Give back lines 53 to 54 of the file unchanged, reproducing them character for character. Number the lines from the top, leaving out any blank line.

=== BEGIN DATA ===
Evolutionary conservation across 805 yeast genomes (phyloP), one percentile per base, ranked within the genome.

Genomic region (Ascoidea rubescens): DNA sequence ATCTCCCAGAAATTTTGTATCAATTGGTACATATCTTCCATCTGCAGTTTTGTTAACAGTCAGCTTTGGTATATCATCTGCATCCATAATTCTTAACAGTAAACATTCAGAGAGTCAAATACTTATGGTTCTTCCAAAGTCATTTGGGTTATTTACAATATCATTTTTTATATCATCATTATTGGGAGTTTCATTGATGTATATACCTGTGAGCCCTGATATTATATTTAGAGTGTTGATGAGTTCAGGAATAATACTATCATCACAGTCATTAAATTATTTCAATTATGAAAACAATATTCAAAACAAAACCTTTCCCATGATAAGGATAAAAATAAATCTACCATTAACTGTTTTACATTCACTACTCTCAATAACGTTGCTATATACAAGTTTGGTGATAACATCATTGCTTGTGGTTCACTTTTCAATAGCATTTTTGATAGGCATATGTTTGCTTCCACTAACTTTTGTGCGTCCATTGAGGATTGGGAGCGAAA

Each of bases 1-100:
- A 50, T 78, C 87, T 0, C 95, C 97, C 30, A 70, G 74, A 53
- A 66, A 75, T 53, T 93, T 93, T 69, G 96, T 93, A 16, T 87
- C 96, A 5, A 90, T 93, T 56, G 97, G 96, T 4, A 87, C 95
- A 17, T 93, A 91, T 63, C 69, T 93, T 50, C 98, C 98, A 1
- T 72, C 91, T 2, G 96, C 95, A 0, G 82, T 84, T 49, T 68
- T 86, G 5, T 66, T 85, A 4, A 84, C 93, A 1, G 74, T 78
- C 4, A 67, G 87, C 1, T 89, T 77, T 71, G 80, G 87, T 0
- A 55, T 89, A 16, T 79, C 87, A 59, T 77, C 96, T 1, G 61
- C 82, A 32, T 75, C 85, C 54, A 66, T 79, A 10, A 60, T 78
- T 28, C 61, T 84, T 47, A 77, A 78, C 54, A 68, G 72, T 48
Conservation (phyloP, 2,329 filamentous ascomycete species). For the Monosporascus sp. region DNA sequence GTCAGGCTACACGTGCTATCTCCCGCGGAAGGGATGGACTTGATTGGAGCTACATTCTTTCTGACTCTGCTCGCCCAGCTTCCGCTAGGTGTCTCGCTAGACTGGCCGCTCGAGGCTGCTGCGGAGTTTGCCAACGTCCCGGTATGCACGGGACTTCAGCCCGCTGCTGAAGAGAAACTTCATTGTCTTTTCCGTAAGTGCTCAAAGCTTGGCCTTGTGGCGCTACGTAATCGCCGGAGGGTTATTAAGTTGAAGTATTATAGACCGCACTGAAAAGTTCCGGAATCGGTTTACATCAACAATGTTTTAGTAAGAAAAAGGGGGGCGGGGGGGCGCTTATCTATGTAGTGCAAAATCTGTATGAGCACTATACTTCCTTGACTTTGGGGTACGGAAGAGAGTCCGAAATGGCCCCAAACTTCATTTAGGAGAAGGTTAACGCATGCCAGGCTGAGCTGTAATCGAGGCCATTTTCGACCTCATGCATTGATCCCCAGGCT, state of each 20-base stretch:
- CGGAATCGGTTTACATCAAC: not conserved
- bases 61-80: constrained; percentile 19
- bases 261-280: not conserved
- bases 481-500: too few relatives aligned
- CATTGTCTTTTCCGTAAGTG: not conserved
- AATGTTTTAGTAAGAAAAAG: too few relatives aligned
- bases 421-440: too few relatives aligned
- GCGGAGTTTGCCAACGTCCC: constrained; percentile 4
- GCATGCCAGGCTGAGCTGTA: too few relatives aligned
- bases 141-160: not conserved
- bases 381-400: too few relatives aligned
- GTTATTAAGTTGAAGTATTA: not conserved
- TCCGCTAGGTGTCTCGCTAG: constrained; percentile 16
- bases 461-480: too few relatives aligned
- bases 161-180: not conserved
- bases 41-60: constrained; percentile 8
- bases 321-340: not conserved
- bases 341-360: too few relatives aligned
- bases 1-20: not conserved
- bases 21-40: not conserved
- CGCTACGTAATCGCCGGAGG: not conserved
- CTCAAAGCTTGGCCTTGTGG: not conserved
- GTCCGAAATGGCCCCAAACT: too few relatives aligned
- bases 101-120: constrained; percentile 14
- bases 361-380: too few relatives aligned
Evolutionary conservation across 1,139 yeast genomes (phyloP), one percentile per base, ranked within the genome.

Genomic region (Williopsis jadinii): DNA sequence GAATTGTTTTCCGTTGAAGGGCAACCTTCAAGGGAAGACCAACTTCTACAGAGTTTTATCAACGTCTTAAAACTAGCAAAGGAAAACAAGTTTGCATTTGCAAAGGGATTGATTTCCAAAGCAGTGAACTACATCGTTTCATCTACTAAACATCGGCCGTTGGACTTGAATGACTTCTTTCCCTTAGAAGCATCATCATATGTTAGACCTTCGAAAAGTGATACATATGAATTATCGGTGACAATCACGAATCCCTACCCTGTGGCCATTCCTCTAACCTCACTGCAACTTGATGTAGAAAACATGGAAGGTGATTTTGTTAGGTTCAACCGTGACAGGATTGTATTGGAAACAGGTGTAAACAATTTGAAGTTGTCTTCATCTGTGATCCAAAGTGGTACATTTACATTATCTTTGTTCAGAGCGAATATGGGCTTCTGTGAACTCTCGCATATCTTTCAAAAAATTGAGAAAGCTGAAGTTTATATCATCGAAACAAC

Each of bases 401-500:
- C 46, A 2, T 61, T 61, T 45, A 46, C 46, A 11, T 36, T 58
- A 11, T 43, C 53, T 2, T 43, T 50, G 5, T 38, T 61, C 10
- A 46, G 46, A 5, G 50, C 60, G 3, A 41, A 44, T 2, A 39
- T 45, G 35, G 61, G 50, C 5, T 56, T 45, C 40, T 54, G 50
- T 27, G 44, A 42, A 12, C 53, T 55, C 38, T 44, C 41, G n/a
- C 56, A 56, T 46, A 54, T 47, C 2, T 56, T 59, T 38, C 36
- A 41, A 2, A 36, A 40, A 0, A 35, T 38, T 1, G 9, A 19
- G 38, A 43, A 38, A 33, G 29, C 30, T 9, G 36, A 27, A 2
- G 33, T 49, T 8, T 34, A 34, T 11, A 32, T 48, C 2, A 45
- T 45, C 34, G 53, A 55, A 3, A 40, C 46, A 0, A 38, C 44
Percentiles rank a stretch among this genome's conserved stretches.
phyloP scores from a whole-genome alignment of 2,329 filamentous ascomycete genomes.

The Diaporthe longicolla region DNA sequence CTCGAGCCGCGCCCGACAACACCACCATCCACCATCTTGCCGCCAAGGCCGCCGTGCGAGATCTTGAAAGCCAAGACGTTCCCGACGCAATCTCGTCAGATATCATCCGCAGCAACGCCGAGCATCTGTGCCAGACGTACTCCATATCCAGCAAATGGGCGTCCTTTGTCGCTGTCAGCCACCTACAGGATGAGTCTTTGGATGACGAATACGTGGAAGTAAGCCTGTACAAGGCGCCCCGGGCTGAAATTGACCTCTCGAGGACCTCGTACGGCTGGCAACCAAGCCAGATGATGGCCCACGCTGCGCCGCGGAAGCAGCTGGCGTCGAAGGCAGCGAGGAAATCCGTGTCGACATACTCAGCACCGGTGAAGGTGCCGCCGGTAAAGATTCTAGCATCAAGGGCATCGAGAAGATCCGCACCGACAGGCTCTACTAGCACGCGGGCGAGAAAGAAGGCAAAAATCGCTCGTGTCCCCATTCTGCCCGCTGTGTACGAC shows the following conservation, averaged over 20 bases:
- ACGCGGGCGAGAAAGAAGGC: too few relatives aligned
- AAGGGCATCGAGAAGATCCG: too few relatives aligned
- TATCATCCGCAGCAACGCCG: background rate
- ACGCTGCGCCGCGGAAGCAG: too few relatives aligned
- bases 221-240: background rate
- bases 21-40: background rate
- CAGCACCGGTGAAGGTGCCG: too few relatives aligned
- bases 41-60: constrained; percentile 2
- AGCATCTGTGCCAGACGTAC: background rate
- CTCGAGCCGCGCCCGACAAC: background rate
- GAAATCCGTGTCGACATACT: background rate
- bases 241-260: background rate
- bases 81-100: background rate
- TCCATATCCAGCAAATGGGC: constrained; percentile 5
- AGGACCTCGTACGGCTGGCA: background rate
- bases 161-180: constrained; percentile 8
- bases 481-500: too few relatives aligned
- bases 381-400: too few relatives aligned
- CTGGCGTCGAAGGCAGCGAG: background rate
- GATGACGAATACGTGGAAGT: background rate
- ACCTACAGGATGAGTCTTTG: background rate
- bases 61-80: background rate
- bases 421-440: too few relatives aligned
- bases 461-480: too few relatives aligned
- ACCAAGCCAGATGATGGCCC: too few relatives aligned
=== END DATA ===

Percentiles rank a stretch among this genome's conserved stretches.
phyloP scores from a whole-genome alignment of 2,329 filamentous ascomycete genomes.